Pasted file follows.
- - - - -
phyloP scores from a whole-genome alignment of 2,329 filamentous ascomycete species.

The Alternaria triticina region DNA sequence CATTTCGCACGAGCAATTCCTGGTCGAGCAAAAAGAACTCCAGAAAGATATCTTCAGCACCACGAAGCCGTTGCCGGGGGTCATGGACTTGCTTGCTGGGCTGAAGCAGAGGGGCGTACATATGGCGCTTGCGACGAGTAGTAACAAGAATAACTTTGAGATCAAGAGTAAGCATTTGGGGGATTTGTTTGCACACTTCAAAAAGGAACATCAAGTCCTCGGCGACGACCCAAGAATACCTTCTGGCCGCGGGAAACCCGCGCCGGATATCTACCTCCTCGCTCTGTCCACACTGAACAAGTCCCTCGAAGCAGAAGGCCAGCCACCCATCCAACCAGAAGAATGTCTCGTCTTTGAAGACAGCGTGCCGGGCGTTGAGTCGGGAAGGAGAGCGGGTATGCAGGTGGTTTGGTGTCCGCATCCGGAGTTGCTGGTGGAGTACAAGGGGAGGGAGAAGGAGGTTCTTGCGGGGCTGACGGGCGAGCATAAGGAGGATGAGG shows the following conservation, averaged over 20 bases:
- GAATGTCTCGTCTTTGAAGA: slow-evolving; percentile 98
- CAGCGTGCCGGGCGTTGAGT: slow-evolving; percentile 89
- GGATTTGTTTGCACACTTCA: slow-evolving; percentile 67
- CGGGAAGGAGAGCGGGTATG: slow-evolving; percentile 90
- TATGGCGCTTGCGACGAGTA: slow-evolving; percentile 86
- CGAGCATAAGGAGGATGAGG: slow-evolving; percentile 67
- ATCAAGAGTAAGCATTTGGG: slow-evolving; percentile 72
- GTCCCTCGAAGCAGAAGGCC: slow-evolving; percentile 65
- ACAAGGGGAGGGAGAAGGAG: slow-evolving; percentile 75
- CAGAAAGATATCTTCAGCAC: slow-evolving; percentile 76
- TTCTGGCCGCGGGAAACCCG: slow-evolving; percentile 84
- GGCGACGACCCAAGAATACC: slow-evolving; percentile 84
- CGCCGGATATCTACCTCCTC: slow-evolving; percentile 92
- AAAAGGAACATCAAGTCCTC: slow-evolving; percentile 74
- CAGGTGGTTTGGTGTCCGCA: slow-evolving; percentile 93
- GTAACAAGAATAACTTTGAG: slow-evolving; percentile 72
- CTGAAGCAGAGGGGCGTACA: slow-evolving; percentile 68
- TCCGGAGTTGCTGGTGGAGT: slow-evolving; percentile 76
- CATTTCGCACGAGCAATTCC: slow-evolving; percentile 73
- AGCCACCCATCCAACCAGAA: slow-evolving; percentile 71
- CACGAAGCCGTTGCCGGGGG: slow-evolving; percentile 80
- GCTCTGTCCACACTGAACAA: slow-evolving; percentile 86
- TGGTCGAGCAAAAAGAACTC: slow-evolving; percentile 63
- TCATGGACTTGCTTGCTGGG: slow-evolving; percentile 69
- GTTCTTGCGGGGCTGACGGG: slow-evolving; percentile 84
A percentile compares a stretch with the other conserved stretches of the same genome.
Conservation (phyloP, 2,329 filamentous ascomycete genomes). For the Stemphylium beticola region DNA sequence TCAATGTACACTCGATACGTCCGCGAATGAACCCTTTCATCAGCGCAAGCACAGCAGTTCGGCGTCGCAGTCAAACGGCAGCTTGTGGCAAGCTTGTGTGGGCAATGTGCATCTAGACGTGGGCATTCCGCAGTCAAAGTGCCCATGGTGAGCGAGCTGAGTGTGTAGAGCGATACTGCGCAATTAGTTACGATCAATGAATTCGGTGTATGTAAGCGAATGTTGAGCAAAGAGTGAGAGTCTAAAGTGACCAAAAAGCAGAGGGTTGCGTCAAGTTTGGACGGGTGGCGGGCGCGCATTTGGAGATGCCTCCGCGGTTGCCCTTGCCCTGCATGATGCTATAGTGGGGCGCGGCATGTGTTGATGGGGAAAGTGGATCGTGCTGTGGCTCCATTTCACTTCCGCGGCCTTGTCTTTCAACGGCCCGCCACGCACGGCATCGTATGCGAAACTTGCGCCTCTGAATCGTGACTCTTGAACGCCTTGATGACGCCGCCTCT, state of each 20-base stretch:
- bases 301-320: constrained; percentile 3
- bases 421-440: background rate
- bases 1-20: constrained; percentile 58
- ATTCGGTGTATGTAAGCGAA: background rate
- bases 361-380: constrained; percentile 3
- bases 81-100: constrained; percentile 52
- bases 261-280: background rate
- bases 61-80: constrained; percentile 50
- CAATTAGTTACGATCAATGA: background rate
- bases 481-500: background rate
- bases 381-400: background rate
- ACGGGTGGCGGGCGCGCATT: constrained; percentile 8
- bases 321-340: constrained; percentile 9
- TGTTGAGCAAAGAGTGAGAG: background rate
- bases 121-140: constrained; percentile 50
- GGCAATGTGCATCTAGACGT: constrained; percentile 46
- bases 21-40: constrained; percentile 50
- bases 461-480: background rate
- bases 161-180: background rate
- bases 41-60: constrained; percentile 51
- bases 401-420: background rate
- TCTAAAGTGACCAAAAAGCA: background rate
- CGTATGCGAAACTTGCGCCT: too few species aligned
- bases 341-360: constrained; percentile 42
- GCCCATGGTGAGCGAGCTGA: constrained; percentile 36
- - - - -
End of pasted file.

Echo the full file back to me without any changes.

phyloP scores from a whole-genome alignment of 2,329 filamentous ascomycete species.

The Alternaria triticina region DNA sequence CATTTCGCACGAGCAATTCCTGGTCGAGCAAAAAGAACTCCAGAAAGATATCTTCAGCACCACGAAGCCGTTGCCGGGGGTCATGGACTTGCTTGCTGGGCTGAAGCAGAGGGGCGTACATATGGCGCTTGCGACGAGTAGTAACAAGAATAACTTTGAGATCAAGAGTAAGCATTTGGGGGATTTGTTTGCACACTTCAAAAAGGAACATCAAGTCCTCGGCGACGACCCAAGAATACCTTCTGGCCGCGGGAAACCCGCGCCGGATATCTACCTCCTCGCTCTGTCCACACTGAACAAGTCCCTCGAAGCAGAAGGCCAGCCACCCATCCAACCAGAAGAATGTCTCGTCTTTGAAGACAGCGTGCCGGGCGTTGAGTCGGGAAGGAGAGCGGGTATGCAGGTGGTTTGGTGTCCGCATCCGGAGTTGCTGGTGGAGTACAAGGGGAGGGAGAAGGAGGTTCTTGCGGGGCTGACGGGCGAGCATAAGGAGGATGAGG shows the following conservation, averaged over 20 bases:
- GAATGTCTCGTCTTTGAAGA: slow-evolving; percentile 98
- CAGCGTGCCGGGCGTTGAGT: slow-evolving; percentile 89
- GGATTTGTTTGCACACTTCA: slow-evolving; percentile 67
- CGGGAAGGAGAGCGGGTATG: slow-evolving; percentile 90
- TATGGCGCTTGCGACGAGTA: slow-evolving; percentile 86
- CGAGCATAAGGAGGATGAGG: slow-evolving; percentile 67
- ATCAAGAGTAAGCATTTGGG: slow-evolving; percentile 72
- GTCCCTCGAAGCAGAAGGCC: slow-evolving; percentile 65
- ACAAGGGGAGGGAGAAGGAG: slow-evolving; percentile 75
- CAGAAAGATATCTTCAGCAC: slow-evolving; percentile 76
- TTCTGGCCGCGGGAAACCCG: slow-evolving; percentile 84
- GGCGACGACCCAAGAATACC: slow-evolving; percentile 84
- CGCCGGATATCTACCTCCTC: slow-evolving; percentile 92
- AAAAGGAACATCAAGTCCTC: slow-evolving; percentile 74
- CAGGTGGTTTGGTGTCCGCA: slow-evolving; percentile 93
- GTAACAAGAATAACTTTGAG: slow-evolving; percentile 72
- CTGAAGCAGAGGGGCGTACA: slow-evolving; percentile 68
- TCCGGAGTTGCTGGTGGAGT: slow-evolving; percentile 76
- CATTTCGCACGAGCAATTCC: slow-evolving; percentile 73
- AGCCACCCATCCAACCAGAA: slow-evolving; percentile 71
- CACGAAGCCGTTGCCGGGGG: slow-evolving; percentile 80
- GCTCTGTCCACACTGAACAA: slow-evolving; percentile 86
- TGGTCGAGCAAAAAGAACTC: slow-evolving; percentile 63
- TCATGGACTTGCTTGCTGGG: slow-evolving; percentile 69
- GTTCTTGCGGGGCTGACGGG: slow-evolving; percentile 84
A percentile compares a stretch with the other conserved stretches of the same genome.
Conservation (phyloP, 2,329 filamentous ascomycete genomes). For the Stemphylium beticola region DNA sequence TCAATGTACACTCGATACGTCCGCGAATGAACCCTTTCATCAGCGCAAGCACAGCAGTTCGGCGTCGCAGTCAAACGGCAGCTTGTGGCAAGCTTGTGTGGGCAATGTGCATCTAGACGTGGGCATTCCGCAGTCAAAGTGCCCATGGTGAGCGAGCTGAGTGTGTAGAGCGATACTGCGCAATTAGTTACGATCAATGAATTCGGTGTATGTAAGCGAATGTTGAGCAAAGAGTGAGAGTCTAAAGTGACCAAAAAGCAGAGGGTTGCGTCAAGTTTGGACGGGTGGCGGGCGCGCATTTGGAGATGCCTCCGCGGTTGCCCTTGCCCTGCATGATGCTATAGTGGGGCGCGGCATGTGTTGATGGGGAAAGTGGATCGTGCTGTGGCTCCATTTCACTTCCGCGGCCTTGTCTTTCAACGGCCCGCCACGCACGGCATCGTATGCGAAACTTGCGCCTCTGAATCGTGACTCTTGAACGCCTTGATGACGCCGCCTCT, state of each 20-base stretch:
- bases 301-320: constrained; percentile 3
- bases 421-440: background rate
- bases 1-20: constrained; percentile 58
- ATTCGGTGTATGTAAGCGAA: background rate
- bases 361-380: constrained; percentile 3
- bases 81-100: constrained; percentile 52
- bases 261-280: background rate
- bases 61-80: constrained; percentile 50
- CAATTAGTTACGATCAATGA: background rate
- bases 481-500: background rate
- bases 381-400: background rate
- ACGGGTGGCGGGCGCGCATT: constrained; percentile 8
- bases 321-340: constrained; percentile 9
- TGTTGAGCAAAGAGTGAGAG: background rate
- bases 121-140: constrained; percentile 50
- GGCAATGTGCATCTAGACGT: constrained; percentile 46
- bases 21-40: constrained; percentile 50
- bases 461-480: background rate
- bases 161-180: background rate
- bases 41-60: constrained; percentile 51
- bases 401-420: background rate
- TCTAAAGTGACCAAAAAGCA: background rate
- CGTATGCGAAACTTGCGCCT: too few species aligned
- bases 341-360: constrained; percentile 42
- GCCCATGGTGAGCGAGCTGA: constrained; percentile 36